New habits in health retail

April 22, 2021 | 08:00
Vietnam’s modern health and beauty retail sphere continues to gain traction as players are mulling over expansion plans.
new habits in health retail
New habits in health retail. Source:

FPT Retail plans to expand its Long Chau Pharmacy chain from 200 to 350 outlets in 2021. The group expects to account for 30 per cent of the local pharmacy retail market in the next two years, contributing to 25 per cent of its total revenue worth $217.16 million.

A representative of FPT Retail said that the company will develop its logistics capabilities and workforce to reach this target. The retailer has also started to pilot its FBeauty chain, selling cosmetics and functional foods to capitalise on the market potential.

Meanwhile, Pharmacity plans to double its network to more than 1,000 stores across the nation this year. Apart from drugs, Pharmacity also sells cosmetics, beverages, and toothpaste, among others.

According to Pharmacity founder Chris Blank, the retailer has taken advantage of the downturn during the pandemic to scoop up prime real estate at a discount.

“When everybody was closing stores, we were land-grabbing,” he said in an interview with Nikkei Asia.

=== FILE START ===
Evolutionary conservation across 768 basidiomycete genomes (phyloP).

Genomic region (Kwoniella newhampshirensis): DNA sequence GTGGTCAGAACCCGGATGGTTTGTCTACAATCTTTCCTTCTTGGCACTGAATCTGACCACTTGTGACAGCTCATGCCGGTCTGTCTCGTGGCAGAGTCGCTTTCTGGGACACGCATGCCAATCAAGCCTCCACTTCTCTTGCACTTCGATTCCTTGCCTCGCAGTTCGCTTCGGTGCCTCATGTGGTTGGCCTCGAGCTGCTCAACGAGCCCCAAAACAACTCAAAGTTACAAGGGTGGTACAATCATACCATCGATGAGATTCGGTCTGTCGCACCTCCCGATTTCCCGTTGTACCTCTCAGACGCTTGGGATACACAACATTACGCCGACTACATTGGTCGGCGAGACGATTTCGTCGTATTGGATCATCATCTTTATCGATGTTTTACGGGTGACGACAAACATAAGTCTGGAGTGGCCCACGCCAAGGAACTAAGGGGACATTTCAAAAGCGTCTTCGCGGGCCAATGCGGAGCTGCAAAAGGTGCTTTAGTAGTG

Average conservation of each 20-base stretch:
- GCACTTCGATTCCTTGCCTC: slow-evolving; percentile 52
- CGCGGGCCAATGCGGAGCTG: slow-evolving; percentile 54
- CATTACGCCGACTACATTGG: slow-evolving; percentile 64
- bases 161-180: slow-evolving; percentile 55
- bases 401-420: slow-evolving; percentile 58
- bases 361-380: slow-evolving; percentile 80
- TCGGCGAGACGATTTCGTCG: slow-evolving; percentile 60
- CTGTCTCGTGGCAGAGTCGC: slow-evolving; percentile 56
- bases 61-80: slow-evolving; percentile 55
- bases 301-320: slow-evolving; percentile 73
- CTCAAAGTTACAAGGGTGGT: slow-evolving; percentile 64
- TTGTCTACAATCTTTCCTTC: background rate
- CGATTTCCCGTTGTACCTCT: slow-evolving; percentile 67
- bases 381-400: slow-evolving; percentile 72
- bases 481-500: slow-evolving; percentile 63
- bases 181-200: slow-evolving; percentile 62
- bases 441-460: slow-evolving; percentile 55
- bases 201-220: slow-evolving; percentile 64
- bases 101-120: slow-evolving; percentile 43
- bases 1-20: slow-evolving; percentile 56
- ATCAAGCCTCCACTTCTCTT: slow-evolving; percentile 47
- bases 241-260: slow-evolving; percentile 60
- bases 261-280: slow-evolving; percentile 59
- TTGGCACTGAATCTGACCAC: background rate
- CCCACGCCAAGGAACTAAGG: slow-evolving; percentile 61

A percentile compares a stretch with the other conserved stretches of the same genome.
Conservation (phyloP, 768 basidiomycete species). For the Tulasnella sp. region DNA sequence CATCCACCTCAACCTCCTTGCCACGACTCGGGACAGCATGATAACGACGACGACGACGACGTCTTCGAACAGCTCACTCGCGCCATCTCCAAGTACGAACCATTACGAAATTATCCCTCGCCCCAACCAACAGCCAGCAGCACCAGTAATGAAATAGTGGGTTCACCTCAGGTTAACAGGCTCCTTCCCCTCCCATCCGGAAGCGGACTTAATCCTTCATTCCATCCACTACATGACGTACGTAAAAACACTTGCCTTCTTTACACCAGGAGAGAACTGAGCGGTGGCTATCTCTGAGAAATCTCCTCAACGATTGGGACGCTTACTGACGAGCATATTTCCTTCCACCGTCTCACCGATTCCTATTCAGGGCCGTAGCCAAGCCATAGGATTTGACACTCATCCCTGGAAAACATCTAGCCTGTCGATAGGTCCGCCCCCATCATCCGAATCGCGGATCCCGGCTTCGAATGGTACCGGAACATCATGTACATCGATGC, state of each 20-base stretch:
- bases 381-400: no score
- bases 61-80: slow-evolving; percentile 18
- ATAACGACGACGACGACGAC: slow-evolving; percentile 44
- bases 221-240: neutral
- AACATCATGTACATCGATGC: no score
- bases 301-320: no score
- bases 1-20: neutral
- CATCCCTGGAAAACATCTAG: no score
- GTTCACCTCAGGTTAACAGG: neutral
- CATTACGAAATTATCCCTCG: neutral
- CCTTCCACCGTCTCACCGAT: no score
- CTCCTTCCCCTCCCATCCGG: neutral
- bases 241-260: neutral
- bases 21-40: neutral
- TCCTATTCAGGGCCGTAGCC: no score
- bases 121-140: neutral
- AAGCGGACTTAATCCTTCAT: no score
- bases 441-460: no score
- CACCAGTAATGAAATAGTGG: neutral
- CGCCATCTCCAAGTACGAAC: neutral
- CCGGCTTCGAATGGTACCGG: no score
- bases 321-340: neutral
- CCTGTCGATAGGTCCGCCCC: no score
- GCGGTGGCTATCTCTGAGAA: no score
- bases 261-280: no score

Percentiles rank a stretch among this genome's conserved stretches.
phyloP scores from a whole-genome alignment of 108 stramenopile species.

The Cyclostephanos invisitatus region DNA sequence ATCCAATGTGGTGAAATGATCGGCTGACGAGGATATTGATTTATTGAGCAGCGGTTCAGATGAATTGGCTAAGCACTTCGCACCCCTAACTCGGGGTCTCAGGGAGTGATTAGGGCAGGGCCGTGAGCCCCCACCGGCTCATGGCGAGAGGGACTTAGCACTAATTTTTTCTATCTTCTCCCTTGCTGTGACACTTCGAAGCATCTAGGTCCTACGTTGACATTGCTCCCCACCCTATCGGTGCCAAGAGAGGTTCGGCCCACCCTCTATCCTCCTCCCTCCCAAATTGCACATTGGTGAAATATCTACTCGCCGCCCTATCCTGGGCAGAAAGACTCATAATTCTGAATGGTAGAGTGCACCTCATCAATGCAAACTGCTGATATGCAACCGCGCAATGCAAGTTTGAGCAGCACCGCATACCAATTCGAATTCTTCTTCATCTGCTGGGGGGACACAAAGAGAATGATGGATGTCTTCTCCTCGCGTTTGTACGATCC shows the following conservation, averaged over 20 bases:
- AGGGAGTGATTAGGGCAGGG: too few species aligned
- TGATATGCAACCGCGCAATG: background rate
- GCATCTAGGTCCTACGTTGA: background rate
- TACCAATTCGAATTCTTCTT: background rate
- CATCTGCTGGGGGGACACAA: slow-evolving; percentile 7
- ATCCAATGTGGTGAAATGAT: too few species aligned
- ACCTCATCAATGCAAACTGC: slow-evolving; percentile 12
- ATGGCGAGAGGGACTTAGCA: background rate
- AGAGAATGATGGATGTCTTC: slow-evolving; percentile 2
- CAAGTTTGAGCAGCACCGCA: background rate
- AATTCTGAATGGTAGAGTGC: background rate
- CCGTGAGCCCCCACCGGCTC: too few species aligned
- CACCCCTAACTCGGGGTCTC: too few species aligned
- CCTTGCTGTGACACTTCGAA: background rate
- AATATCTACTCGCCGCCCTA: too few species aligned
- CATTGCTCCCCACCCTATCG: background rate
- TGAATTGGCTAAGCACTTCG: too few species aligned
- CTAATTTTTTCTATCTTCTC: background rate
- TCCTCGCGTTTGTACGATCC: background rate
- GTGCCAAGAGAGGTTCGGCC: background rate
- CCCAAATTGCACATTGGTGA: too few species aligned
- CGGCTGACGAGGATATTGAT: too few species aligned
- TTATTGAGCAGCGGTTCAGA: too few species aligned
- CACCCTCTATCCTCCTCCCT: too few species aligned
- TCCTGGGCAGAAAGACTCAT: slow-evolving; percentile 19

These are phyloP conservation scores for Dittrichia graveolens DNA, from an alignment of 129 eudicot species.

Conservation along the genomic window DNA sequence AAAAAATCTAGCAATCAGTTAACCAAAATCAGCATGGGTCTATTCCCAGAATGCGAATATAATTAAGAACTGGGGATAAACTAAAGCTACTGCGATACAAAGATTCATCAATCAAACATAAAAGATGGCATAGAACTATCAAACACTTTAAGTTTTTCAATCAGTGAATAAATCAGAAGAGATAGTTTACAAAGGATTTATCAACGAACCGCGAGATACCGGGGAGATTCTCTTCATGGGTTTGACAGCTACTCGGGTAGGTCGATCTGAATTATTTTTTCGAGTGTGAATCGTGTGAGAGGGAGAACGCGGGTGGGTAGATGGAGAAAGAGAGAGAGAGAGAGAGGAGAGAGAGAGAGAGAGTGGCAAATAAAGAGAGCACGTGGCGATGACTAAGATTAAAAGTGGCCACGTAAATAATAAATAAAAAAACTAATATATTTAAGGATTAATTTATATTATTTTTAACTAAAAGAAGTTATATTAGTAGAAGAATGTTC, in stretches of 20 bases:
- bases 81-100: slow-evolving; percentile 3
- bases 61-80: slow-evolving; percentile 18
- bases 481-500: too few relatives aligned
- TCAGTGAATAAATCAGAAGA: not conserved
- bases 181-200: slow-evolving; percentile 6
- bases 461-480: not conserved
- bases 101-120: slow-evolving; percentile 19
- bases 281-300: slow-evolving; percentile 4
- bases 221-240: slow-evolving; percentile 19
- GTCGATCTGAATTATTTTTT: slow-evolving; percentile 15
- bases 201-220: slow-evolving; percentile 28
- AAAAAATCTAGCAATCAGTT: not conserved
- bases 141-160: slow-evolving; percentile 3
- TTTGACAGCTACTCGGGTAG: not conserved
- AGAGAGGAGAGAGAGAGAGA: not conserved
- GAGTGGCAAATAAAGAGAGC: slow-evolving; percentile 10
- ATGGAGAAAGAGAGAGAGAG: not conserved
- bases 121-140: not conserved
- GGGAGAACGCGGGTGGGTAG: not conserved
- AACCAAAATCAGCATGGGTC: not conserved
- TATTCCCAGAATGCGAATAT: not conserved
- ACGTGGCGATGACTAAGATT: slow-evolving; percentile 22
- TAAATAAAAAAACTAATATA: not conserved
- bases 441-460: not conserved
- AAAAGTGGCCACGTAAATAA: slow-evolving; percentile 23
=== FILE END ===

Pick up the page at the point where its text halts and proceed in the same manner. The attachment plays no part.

Looking to the company’s next 500 stores, he added, “The future is definitely sunny in this business.”

Indeed, other foreign giants such as Japan’s Matsumotokiyoshi and Hong Kong’s Watsons have also realised the market potential and made forays into Vietnam’s fast-growing market in the last couple of years.

The expansion of health and beauty players is in contrast with other traditional retailers who have scaled down due to the pandemic. According to global market research firm Euromonitor International, in order to take advantage of an ongoing rise in consumer health-awareness, chained health and beauty specialist retailers’ brands are making significant efforts to expand their store networks.

Medicare and Guardian are among the expanding chains in drugstores/parapharmacies, while chemists and pharmacies are seeing gradual consolidation driven by the rise of chains such as Phano, Pharmacity, and Phuc An Khang.